“Hurricanes effectively move like pebbles in a stream,” says Colorado State University atmospheric scientist Philip Klotzbach “So, if you can forecast the stream you can know where the pebble is going to go.”

How much rain a hurricane might dump in a given area depends on how quickly it moves, says McNoldy. Whether it’s caught in a draft pushing it 5 mph or 20 mph really “comes down to luck,” he says.

Were Hurricane Sally driven by stronger steering winds, it would be moving more quickly, he says, and rainfall would not be as much of a concern.

For comparison, Hurricane Paulette also recently intensified into a Category 2 storm in the northern Atlantic Ocean and was moving at 35 mph before it dissipated. “Paulette [was] being steered by very strong winds,” says McNoldy. “The only difference is where [the storms] are in the atmosphere.”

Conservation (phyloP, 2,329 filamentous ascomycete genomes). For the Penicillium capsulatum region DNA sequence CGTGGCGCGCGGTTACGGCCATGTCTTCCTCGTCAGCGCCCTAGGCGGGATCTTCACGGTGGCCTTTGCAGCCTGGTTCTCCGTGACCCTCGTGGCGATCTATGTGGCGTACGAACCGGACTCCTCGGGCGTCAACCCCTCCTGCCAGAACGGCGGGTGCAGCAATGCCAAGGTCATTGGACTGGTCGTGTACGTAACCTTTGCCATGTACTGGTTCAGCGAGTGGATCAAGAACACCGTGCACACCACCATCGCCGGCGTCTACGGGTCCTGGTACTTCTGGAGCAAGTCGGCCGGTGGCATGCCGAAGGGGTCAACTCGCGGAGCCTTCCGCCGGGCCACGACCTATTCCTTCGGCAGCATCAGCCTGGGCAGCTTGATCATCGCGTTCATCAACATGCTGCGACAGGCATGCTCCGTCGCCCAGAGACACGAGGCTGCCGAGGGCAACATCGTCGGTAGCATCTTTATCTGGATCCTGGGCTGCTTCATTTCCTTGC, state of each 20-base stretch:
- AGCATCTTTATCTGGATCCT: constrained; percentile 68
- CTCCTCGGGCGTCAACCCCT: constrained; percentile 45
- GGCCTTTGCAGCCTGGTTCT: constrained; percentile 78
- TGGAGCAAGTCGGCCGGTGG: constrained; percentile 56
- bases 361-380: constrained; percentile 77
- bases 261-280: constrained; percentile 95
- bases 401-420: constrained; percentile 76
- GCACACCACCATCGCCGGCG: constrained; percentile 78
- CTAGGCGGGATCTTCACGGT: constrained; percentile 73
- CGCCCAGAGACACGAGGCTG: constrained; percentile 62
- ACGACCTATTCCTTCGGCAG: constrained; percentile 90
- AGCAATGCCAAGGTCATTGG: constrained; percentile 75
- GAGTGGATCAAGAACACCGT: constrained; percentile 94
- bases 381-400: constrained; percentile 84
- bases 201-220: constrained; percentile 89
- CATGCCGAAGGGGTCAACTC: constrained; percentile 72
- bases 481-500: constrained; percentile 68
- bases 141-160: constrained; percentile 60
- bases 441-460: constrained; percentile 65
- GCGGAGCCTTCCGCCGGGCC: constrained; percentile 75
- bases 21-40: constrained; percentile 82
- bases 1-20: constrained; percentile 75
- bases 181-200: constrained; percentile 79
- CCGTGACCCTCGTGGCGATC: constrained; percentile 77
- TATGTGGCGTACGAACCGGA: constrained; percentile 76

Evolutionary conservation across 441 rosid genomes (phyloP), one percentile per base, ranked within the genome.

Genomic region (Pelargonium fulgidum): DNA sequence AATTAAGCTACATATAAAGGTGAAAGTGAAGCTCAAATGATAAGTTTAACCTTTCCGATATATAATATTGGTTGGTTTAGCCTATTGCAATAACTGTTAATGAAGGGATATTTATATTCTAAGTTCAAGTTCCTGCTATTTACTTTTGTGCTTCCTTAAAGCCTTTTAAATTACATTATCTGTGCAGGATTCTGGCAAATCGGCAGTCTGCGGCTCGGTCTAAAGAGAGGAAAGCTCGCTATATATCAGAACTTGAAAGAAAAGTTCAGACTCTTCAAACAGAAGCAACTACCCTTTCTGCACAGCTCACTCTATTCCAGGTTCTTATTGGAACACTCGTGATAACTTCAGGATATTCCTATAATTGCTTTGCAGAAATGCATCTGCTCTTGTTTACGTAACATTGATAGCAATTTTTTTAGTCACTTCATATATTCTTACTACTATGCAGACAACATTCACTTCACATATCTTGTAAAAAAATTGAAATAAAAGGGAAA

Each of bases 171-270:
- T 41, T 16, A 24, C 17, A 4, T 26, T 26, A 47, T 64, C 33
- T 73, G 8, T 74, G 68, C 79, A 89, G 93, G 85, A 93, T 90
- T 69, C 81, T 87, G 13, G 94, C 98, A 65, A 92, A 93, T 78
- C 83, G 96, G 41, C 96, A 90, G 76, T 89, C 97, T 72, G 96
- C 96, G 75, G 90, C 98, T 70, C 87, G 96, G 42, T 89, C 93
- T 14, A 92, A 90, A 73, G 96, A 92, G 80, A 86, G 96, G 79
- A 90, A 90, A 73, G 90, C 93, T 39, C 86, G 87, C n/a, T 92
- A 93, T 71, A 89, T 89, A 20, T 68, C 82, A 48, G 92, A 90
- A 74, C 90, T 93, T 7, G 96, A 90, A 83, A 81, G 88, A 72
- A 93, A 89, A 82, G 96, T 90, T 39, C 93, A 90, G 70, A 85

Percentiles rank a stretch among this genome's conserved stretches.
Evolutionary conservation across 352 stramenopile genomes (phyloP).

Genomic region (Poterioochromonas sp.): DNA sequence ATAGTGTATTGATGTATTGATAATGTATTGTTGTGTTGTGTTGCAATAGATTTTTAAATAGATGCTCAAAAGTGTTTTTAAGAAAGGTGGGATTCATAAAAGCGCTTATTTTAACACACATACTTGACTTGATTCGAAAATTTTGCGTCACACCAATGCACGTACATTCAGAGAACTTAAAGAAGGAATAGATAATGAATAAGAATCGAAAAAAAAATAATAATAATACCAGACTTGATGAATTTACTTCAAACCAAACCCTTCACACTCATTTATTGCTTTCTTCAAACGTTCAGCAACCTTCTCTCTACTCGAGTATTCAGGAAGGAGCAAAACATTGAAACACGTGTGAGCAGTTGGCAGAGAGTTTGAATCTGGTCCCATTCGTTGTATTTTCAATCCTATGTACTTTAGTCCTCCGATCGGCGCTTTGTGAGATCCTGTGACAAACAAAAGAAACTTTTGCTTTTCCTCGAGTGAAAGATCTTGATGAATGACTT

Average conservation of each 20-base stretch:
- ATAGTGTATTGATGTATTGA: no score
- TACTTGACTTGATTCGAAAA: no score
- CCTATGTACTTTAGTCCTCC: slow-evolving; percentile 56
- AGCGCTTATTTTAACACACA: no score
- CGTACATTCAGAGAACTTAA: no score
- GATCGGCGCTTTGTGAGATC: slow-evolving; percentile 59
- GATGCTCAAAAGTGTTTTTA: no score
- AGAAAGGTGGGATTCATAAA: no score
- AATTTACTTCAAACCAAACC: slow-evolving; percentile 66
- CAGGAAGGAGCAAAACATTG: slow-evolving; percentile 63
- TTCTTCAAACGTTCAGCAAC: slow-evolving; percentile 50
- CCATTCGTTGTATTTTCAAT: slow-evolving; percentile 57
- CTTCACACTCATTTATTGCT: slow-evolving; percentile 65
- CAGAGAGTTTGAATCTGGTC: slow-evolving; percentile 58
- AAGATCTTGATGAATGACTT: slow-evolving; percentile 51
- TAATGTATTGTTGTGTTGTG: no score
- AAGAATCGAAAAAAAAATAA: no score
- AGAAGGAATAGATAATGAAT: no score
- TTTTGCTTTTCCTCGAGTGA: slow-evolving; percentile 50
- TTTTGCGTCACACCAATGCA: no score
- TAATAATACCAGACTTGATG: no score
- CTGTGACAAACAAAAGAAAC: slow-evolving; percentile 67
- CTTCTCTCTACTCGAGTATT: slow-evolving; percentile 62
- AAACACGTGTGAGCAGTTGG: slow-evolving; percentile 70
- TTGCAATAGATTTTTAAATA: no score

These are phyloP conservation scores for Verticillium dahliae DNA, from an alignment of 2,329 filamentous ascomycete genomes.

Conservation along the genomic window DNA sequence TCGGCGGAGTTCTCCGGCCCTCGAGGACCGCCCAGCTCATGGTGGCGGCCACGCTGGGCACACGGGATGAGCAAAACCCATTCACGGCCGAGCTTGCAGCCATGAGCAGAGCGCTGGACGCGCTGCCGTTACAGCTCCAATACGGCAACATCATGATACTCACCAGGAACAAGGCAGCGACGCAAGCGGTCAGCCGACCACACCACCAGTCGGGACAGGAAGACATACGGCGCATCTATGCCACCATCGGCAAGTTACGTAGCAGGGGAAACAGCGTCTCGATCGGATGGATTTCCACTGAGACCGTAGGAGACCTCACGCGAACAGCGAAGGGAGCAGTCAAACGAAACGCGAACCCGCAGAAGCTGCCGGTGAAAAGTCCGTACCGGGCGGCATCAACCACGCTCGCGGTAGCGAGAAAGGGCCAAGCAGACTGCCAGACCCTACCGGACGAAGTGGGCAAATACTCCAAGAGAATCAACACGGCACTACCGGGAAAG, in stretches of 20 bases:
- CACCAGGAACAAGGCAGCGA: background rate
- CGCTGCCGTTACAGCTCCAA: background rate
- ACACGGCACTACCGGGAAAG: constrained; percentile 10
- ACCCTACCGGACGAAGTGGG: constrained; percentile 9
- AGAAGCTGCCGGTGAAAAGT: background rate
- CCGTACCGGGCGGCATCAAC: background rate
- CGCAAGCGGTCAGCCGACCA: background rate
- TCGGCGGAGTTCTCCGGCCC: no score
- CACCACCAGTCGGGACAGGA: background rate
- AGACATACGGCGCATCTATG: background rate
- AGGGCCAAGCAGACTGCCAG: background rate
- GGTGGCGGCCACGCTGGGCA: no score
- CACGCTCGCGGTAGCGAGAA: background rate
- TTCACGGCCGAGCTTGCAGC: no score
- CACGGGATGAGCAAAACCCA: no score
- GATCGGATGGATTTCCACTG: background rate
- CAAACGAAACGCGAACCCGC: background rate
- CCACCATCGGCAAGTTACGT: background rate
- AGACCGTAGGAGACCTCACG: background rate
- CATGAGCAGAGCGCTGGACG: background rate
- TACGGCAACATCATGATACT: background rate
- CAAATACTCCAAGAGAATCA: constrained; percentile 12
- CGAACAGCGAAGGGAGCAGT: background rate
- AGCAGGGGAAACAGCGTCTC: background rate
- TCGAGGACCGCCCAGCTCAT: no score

Emerging research is showing that the climate crisis will make storms move more slowly and higher temperatures will allow them to carry more water. One paper published in 2018 showed that hurricanes around the world were already moving about 10 percent slower on average than they did before 1950. Warmer temperatures also make hurricanes rainier. Warm air is able to hold more water vapor, and historic rainfall like Hurricane Harvey produced in Houston, Texas, has been linked to climate change.

“When it comes to climate change, the more straightforward relationship is that a warmer atmosphere holds more water vapor. Just look at heavy rainfalls generally,” says Klotzbach of increased precipitation in some regions.